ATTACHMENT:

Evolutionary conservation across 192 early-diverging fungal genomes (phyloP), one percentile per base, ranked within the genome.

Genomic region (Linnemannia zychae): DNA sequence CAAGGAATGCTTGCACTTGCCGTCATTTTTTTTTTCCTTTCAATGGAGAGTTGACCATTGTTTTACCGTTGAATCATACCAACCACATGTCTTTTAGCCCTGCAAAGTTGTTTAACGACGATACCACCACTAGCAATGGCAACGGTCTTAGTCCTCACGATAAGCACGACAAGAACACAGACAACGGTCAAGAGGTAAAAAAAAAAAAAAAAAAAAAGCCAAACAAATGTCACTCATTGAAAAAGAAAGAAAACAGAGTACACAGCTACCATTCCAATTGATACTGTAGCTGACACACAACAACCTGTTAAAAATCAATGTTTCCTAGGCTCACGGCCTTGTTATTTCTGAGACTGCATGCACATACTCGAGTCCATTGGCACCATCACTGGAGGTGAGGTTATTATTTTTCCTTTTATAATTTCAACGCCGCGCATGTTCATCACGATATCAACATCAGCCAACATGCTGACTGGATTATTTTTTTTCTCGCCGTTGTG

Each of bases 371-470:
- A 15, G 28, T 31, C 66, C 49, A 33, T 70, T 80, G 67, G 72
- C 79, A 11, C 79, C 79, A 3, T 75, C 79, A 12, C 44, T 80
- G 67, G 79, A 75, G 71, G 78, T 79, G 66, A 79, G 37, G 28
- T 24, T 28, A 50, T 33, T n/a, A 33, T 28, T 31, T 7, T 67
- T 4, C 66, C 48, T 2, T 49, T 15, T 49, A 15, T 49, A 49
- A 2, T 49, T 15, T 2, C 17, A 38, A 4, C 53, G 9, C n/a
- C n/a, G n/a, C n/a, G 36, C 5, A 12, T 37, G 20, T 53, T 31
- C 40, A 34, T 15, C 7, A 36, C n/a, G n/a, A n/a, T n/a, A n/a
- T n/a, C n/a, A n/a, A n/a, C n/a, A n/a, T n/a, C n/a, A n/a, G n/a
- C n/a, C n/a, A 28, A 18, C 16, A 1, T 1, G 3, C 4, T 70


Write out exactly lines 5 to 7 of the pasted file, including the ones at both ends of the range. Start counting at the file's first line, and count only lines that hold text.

- C 79, A 11, C 79, C 79, A 3, T 75, C 79, A 12, C 44, T 80
- G 67, G 79, A 75, G 71, G 78, T 79, G 66, A 79, G 37, G 28
- T 24, T 28, A 50, T 33, T n/a, A 33, T 28, T 31, T 7, T 67